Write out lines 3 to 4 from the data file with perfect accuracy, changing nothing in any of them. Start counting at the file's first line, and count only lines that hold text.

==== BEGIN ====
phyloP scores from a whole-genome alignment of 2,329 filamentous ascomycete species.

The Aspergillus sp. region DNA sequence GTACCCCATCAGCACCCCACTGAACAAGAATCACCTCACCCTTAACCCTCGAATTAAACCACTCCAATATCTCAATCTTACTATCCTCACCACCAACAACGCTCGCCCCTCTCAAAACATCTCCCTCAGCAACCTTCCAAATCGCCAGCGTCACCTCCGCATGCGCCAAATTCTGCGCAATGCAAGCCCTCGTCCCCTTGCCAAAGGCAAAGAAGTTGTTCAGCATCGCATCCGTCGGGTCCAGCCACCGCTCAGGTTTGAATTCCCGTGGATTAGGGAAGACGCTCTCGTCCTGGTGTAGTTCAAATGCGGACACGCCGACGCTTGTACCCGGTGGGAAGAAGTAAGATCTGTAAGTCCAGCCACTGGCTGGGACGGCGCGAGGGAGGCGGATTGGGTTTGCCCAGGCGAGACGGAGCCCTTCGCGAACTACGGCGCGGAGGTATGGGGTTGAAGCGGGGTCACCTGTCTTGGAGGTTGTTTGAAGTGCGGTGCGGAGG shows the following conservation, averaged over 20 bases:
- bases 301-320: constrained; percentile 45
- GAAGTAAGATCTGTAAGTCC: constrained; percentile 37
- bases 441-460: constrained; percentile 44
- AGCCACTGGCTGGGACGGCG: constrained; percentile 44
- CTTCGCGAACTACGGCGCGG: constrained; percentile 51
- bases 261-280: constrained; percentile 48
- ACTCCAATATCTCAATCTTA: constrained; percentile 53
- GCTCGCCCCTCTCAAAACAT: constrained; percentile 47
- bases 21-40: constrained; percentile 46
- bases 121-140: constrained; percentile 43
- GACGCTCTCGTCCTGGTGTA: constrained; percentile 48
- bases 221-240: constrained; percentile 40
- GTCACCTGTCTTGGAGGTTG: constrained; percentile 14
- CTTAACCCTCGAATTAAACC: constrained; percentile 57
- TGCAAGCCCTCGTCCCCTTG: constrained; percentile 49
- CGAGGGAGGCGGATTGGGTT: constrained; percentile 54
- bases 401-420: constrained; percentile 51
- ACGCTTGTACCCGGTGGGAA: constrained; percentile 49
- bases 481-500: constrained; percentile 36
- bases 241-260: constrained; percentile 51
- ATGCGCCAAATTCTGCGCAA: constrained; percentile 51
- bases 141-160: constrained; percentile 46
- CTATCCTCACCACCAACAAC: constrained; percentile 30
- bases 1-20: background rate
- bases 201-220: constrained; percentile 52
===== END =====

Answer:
- bases 301-320: constrained; percentile 45
- GAAGTAAGATCTGTAAGTCC: constrained; percentile 37